Letter to the Editor: Mental Illness
by Katelyn Hawton | published Oct. 30th, 2019
Many people go to school to get an education and learn how to balance their time, budget, homework, friends and family. Some people can handle those big responsibilities, while some people struggle to handle the burden.
Having mental illness can be a tough obstacle to overcome in a lifetime, but you’re not alone. It is very important to seek help — according to Best Colleges, “40% [of students] do not seek help.” Further research has found that “one in four students have a diagnosable illness” in the home, school and other locations.
I will be discussing why it very important for colleges, like RIT, to encourage students on campus to seek out help from a medical professional if they are experiencing mental illness such as depression and suicidal thoughts. Students don’t need to combat this illness alone.
Depression is more prevalent than one would think. A study from 2013 by the Association for University and College Counseling Center Directors found that “36.4% of college students reported they had experienced” different levels of this illness. These symptoms could lead to an “imbalance in our brains” and “physical well-being, emotional, and thinking” issues that could be damaging to your health.
What can you do if you recognize the signs of depressions in someone? You can encourage them to go to counseling, provide them with a positive environment, be a good listener and show support to those in need.
I advise students to seek out help because single-handedly holding depression inside your mind and on your shoulders can become difficult to manage or even possibly lead to suicide. It is okay to vent about your situation to the counseling center because they are there for you. They are willing to hear you and relieve you of your pain to ease the weight from your shoulders and mind.
Suicide is known as the second leading cause of death in the U.S. for college students, according to an American College Health Association report. It is recognized through a person’s speech, mood and behavior. If you see any of the signs of suicide in your friends or other students — such as discussion about suicide, a loss of interest in activities the person once loved or withdrawal from friends and family — I recommend calling Public Safety. If it is severe, then call 911 for emergency services to come and help the person defeat the thoughts of suicide.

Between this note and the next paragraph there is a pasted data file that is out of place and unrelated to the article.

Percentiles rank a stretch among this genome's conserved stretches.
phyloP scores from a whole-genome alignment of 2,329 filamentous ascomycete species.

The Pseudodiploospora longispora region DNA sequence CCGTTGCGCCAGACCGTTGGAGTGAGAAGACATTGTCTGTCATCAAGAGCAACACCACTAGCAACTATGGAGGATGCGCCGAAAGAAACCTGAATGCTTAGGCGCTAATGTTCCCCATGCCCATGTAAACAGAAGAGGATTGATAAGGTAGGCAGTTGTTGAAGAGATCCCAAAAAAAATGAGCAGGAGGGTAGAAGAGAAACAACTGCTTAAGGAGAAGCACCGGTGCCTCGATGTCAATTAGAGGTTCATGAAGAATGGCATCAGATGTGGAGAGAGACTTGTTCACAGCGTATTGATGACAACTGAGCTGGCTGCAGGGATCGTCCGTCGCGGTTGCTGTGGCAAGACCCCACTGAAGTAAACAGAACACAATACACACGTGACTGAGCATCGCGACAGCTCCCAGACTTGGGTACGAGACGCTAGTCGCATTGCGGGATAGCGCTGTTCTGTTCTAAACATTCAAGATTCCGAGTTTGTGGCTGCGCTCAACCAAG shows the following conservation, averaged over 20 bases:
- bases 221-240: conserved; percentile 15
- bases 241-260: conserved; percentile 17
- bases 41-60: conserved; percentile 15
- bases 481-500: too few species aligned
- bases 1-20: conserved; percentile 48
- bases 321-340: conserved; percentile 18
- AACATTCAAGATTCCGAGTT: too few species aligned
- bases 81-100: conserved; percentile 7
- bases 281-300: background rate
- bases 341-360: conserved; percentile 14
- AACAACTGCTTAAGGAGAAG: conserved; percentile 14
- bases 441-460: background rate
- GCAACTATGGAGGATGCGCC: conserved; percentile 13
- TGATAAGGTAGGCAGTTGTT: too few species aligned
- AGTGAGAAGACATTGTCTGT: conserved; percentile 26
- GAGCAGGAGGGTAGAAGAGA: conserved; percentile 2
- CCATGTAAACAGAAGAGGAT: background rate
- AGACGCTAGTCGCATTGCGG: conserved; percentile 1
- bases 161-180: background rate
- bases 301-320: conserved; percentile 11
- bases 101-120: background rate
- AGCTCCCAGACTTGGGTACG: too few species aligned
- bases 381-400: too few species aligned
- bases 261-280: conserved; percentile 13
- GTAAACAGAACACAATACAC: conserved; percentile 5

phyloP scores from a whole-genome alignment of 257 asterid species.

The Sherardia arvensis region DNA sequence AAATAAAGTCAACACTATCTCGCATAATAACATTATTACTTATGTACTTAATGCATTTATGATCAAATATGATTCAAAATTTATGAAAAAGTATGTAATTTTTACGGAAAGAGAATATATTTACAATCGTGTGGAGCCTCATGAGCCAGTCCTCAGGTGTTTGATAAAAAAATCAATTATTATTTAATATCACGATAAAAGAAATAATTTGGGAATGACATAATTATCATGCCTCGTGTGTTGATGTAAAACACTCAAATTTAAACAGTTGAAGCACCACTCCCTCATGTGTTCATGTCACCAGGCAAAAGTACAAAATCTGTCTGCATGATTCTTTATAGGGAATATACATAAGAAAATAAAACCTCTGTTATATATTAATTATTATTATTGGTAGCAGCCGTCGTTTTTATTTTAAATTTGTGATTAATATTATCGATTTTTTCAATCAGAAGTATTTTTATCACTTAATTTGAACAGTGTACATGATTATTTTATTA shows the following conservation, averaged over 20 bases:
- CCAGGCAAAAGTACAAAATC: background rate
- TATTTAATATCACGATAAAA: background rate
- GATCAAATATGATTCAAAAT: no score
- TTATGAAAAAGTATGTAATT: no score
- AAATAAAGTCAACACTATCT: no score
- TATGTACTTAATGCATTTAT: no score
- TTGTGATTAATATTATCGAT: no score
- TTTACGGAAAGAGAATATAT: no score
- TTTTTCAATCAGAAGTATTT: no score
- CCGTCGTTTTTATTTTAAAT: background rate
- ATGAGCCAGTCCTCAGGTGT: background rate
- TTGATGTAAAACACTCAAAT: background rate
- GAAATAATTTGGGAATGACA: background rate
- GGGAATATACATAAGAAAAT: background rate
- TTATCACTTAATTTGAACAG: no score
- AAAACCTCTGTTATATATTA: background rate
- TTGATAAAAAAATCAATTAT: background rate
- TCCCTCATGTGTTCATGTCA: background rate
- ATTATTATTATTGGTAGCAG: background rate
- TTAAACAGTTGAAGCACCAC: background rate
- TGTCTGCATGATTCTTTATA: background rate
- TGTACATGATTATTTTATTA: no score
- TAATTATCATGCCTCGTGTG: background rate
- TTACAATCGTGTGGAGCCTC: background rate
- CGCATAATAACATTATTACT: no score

It also doesn’t hurt to reach out to them to help prevent them from taking their life. It is important to show that you are there for them, to sit down with them to listen to the reason why they are feeling suicidal, to stay in touch with them if there is a close event and to help give them more ideas for resources that can help them. I understand the feelings of suicide because I have been in that dark area with those feelings, but it is very important to remember that everything will be okay. Contact counseling — they could help listen to your pain and guide you to break through those barriers of suicidal thoughts.
Seeking out guidance and support to combat these two major mental health challenges can help you maintain your well-being. I believe that colleges should have as many resources as they can gather available for students who are struggling with mental illness because it can be tough to deal with. If the college staff feels like what they are doing is not enough to prevent the life-threatening situations for students, then they must work harder to provide the resources that they need to have in the first place.
“By 2018, 34 percent of school health centers reported wait times, per the Association for University and College Counseling Center Directors,” a Cosmopolitan article wrote.
The counseling center needs to not tell a person seeking help that they have to make an appointment and come back or that the appointment book is full — staff should be accepting.
My message to RIT and other colleges is to be keen on how the students feel and help them approach those obstacles so they feel the burden lifted off of their shoulders. Showing support will help these students feel like they don’t need to turn to suicide as an answer.